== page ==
Uganda’s forests are disappearing rapidly. In 1990, approximately 30 per cent of Uganda was covered with forests but by 2015 this figure had fallen to 10 per cent.
Uganda loses up to 122,000 hectares of forests annually, according to an assessment by the Ministry of Water and Environment in 2015. Areas around Kampala alone have lost 78 per cent of forest cover since 1990. If business as usual continues, by 2050 no forests will be left in the country.
The destruction of forests and the ecosystems they support puts the lives of millions of Ugandans at risk. As a result of widespread deforestation, rainfall patterns are changing, which in turn has a negative impact on food production and food security. Dry spells are longer and rainy seasons are shorter. In 2016, Uganda witnessed extreme drought across the country that left millions, especially around the Karamoja, Isingiro and Bulisa regions in western Uganda, on the brink of starvation.
Forests on the frontline
The major drivers of deforestation include clearing of land for agriculture to cater to the needs of a booming population – growing at a rate of 3.2 per cent; expanding farmland; unregulated timber and charcoal production to meet energy and construction needs spurred by rapid urbanization; illegal logging; and wasteful consumption of forest resources, with recoveries standing at only 25 per cent (meaning that only a quarter of a tree is utilized while 75 per cent is wasted).
Illegal logging and illegal timber trade are significant issues. Since 1987, the exportation of round wood harvested from natural forests has been banned, but this ban has not been tightly enforced.
Uganda and other East African countries made a joint declaration in 2015 to tackle illegal timber trade in the region; however, deforestation is still rampant, averaging about 5.5 per cent every year, according to the UN Food and Agricultural Organisation (FAO).
Only 10 per cent of Uganda's population has access to electricity and 89 per cent of rural Ugandans use firewood to cook, putting more pressure on forests to meet their energy needs. Amidst these challenges, robust interventions have to be implemented to reverse the alarming trend of deforestation in the country.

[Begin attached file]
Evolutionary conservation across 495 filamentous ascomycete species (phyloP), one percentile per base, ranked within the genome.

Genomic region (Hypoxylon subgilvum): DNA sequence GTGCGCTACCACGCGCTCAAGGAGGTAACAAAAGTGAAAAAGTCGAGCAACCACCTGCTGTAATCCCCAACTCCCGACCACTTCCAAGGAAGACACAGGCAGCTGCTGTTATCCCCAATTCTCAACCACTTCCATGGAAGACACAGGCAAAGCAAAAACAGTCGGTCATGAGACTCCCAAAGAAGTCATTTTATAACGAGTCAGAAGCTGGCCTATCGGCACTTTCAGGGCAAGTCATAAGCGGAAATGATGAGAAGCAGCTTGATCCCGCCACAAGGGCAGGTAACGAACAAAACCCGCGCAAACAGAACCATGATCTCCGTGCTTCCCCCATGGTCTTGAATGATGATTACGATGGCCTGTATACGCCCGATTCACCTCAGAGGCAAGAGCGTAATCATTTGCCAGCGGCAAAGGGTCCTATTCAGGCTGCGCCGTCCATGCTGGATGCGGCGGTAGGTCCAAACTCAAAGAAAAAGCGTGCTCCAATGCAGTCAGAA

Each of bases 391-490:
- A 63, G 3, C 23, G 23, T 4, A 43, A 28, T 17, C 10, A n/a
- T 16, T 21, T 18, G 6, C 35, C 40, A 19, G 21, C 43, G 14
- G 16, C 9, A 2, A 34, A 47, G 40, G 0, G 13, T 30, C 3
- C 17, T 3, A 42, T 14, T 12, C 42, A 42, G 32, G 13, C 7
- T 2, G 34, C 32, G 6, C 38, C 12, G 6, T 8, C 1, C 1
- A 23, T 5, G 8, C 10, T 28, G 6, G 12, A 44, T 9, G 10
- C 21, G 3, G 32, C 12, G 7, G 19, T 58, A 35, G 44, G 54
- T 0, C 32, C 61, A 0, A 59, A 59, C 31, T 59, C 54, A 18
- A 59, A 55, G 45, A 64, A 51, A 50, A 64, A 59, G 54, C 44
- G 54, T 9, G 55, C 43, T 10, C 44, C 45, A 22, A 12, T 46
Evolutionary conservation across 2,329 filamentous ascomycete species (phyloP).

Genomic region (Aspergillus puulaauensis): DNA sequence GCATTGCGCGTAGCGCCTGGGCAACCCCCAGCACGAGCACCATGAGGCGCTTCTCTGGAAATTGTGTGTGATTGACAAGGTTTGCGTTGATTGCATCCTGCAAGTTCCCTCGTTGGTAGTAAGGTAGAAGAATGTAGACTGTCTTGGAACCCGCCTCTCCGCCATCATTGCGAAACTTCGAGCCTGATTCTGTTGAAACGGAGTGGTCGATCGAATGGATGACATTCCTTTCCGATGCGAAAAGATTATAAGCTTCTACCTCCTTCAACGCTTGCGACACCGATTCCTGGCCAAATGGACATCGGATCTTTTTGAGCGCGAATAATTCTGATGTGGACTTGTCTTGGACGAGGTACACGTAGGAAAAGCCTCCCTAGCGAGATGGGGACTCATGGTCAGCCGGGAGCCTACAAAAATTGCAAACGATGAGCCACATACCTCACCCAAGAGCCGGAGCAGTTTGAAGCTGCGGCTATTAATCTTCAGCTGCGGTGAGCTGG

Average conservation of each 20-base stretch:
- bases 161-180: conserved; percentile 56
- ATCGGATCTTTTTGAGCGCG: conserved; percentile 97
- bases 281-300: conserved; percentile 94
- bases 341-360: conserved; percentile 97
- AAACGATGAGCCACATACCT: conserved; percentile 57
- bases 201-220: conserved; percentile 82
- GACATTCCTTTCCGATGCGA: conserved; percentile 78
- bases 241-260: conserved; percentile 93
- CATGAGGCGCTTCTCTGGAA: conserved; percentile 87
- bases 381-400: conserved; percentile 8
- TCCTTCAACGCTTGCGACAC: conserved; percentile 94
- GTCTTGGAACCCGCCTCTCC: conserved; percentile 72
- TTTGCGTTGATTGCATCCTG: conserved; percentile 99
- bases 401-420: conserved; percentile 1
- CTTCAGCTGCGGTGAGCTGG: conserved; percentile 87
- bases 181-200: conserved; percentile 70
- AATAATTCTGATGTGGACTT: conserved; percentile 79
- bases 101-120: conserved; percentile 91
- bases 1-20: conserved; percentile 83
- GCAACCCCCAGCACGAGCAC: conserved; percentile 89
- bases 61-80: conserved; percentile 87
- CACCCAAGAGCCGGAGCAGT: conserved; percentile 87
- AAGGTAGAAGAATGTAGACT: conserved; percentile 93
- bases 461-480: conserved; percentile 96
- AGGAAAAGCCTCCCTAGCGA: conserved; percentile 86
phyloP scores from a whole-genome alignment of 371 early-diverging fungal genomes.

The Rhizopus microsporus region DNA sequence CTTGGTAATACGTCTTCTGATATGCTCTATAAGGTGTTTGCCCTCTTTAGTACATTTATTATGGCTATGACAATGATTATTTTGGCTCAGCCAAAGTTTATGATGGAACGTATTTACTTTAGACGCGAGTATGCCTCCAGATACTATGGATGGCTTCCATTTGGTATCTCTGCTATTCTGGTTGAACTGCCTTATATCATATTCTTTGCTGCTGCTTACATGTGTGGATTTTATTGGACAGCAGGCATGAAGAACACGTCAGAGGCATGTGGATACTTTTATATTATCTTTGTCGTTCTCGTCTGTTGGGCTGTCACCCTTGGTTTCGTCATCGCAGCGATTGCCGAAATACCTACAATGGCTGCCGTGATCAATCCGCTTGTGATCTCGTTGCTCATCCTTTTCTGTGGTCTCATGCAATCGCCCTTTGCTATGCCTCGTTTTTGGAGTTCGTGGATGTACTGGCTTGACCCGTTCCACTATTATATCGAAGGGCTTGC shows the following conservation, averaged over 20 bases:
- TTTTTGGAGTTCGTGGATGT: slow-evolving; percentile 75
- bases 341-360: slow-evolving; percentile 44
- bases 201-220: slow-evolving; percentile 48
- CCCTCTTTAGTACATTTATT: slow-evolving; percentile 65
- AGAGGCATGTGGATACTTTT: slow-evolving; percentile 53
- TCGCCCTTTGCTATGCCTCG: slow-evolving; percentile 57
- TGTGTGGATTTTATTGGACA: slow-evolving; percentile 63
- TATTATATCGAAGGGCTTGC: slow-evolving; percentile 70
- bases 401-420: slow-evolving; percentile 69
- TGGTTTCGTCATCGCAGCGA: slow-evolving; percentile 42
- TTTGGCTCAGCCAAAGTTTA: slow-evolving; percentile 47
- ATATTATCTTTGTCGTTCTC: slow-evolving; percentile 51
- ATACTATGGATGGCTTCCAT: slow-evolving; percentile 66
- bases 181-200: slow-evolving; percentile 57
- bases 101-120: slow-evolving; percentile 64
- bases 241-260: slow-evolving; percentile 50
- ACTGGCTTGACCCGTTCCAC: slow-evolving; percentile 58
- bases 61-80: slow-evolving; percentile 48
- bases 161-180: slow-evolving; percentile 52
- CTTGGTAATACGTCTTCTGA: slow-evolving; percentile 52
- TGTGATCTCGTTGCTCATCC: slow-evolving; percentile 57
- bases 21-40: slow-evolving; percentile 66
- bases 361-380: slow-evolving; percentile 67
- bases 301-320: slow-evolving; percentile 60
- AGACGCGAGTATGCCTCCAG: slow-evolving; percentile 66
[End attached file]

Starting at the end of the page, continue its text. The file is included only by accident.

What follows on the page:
Restoration for recovery
The Ugandan government has made a number of international commitments to stop deforestation and promote landscape-level forest restoration, such as the Bonn Challenge, and has pledged to restore 2 million of hectares of degraded forests and 0.5 million hectares of agricultural land by 2020, which would support the Uganda Vision 2040 of restoring forest cover to 24 per cent by 2040.
These are all welcome commitments and the government needs to ensure these targets are achieved before Uganda loses its remaining forests. The private sector also has an important role to play, as forests and plantations in private ownership are an important source of timber as well as charcoal.
Plantations cannot replace natural ecosystems but, if managed well, they can help reduce pressure on natural forests and contribute positively to the welfare of local communities through creation of employment opportunities.
WWF-Uganda, in partnership with the New Forest Company and the Forest Stewardship Council (FSC), will host a New Generations Plantation (NGP) study tour in Uganda from June 4-8, 2018 under the theme “Plantations for Africa’s Prosperity”, to share lessons learnt in Uganda’s plantation sector and how responsible plantations can be an engine for sustainable development at scale.
WWF advocates for responsible management of plantations that ensure integrity of terrestrial and aquatic biodiversity. Such responsible management practices are contained in International Forest Management standards such as FSC standards that Uganda has domesticated and are being launched on 4th June 2018, during the NGP event in Uganda.
As Uganda’s economy continues to grow, fueling increased demand for timber products through construction and rural electrification poles, there are many lessons we can learn from the creation of forestry plantations in Latin America and in Southeast Asia, particularly from working with communities, government and in tackling deforestation.
The strategy to protect Uganda’s forests has to be two-fold – halt deforestation and restore degraded land. But all stakeholders – from governments to companies to civil society organizations – need to be a part of this. Only together can we ensure that the next generation of Ugandans achieve the full benefits of forests as their ancestors once did.